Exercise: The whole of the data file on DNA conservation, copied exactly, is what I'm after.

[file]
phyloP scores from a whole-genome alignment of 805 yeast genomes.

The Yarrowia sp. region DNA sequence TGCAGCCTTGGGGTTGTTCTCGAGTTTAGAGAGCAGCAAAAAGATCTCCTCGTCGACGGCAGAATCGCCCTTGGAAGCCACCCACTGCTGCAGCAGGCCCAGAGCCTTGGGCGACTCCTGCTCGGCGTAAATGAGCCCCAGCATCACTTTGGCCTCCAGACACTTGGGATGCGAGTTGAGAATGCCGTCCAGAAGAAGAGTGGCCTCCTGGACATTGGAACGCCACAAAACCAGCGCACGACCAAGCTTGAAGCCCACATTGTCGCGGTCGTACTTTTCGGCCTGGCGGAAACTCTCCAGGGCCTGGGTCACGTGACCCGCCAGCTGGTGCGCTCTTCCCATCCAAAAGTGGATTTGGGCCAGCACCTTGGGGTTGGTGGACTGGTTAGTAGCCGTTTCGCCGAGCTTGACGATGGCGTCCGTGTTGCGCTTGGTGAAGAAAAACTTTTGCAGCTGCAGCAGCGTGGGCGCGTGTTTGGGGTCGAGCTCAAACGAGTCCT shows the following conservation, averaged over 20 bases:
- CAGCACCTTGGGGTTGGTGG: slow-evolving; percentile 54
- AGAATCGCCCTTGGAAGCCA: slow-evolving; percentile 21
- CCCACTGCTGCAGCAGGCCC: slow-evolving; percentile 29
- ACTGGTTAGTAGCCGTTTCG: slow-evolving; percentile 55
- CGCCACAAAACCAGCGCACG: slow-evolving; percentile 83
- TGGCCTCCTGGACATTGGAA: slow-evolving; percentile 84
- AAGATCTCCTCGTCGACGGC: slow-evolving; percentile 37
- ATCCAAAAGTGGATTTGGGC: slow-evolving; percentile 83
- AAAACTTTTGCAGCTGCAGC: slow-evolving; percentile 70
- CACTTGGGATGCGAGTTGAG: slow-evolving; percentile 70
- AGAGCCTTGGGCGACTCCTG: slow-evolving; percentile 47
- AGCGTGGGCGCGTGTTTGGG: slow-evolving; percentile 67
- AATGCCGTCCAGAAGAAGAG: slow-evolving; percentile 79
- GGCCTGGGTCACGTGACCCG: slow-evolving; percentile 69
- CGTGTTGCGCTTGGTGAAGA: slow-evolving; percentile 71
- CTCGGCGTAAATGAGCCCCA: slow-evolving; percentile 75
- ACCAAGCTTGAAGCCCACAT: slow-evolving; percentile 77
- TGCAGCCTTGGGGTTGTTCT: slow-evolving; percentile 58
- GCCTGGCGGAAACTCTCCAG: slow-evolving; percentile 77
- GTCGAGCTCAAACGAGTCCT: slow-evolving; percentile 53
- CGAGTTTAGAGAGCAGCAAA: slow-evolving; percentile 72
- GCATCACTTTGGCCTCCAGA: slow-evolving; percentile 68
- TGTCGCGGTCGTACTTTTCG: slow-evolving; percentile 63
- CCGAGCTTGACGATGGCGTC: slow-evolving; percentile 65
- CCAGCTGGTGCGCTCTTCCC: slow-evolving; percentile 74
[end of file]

phyloP scores from a whole-genome alignment of 805 yeast genomes.

The Yarrowia sp. region DNA sequence TGCAGCCTTGGGGTTGTTCTCGAGTTTAGAGAGCAGCAAAAAGATCTCCTCGTCGACGGCAGAATCGCCCTTGGAAGCCACCCACTGCTGCAGCAGGCCCAGAGCCTTGGGCGACTCCTGCTCGGCGTAAATGAGCCCCAGCATCACTTTGGCCTCCAGACACTTGGGATGCGAGTTGAGAATGCCGTCCAGAAGAAGAGTGGCCTCCTGGACATTGGAACGCCACAAAACCAGCGCACGACCAAGCTTGAAGCCCACATTGTCGCGGTCGTACTTTTCGGCCTGGCGGAAACTCTCCAGGGCCTGGGTCACGTGACCCGCCAGCTGGTGCGCTCTTCCCATCCAAAAGTGGATTTGGGCCAGCACCTTGGGGTTGGTGGACTGGTTAGTAGCCGTTTCGCCGAGCTTGACGATGGCGTCCGTGTTGCGCTTGGTGAAGAAAAACTTTTGCAGCTGCAGCAGCGTGGGCGCGTGTTTGGGGTCGAGCTCAAACGAGTCCT shows the following conservation, averaged over 20 bases:
- CAGCACCTTGGGGTTGGTGG: slow-evolving; percentile 54
- AGAATCGCCCTTGGAAGCCA: slow-evolving; percentile 21
- CCCACTGCTGCAGCAGGCCC: slow-evolving; percentile 29
- ACTGGTTAGTAGCCGTTTCG: slow-evolving; percentile 55
- CGCCACAAAACCAGCGCACG: slow-evolving; percentile 83
- TGGCCTCCTGGACATTGGAA: slow-evolving; percentile 84
- AAGATCTCCTCGTCGACGGC: slow-evolving; percentile 37
- ATCCAAAAGTGGATTTGGGC: slow-evolving; percentile 83
- AAAACTTTTGCAGCTGCAGC: slow-evolving; percentile 70
- CACTTGGGATGCGAGTTGAG: slow-evolving; percentile 70
- AGAGCCTTGGGCGACTCCTG: slow-evolving; percentile 47
- AGCGTGGGCGCGTGTTTGGG: slow-evolving; percentile 67
- AATGCCGTCCAGAAGAAGAG: slow-evolving; percentile 79
- GGCCTGGGTCACGTGACCCG: slow-evolving; percentile 69
- CGTGTTGCGCTTGGTGAAGA: slow-evolving; percentile 71
- CTCGGCGTAAATGAGCCCCA: slow-evolving; percentile 75
- ACCAAGCTTGAAGCCCACAT: slow-evolving; percentile 77
- TGCAGCCTTGGGGTTGTTCT: slow-evolving; percentile 58
- GCCTGGCGGAAACTCTCCAG: slow-evolving; percentile 77
- GTCGAGCTCAAACGAGTCCT: slow-evolving; percentile 53
- CGAGTTTAGAGAGCAGCAAA: slow-evolving; percentile 72
- GCATCACTTTGGCCTCCAGA: slow-evolving; percentile 68
- TGTCGCGGTCGTACTTTTCG: slow-evolving; percentile 63
- CCGAGCTTGACGATGGCGTC: slow-evolving; percentile 65
- CCAGCTGGTGCGCTCTTCCC: slow-evolving; percentile 74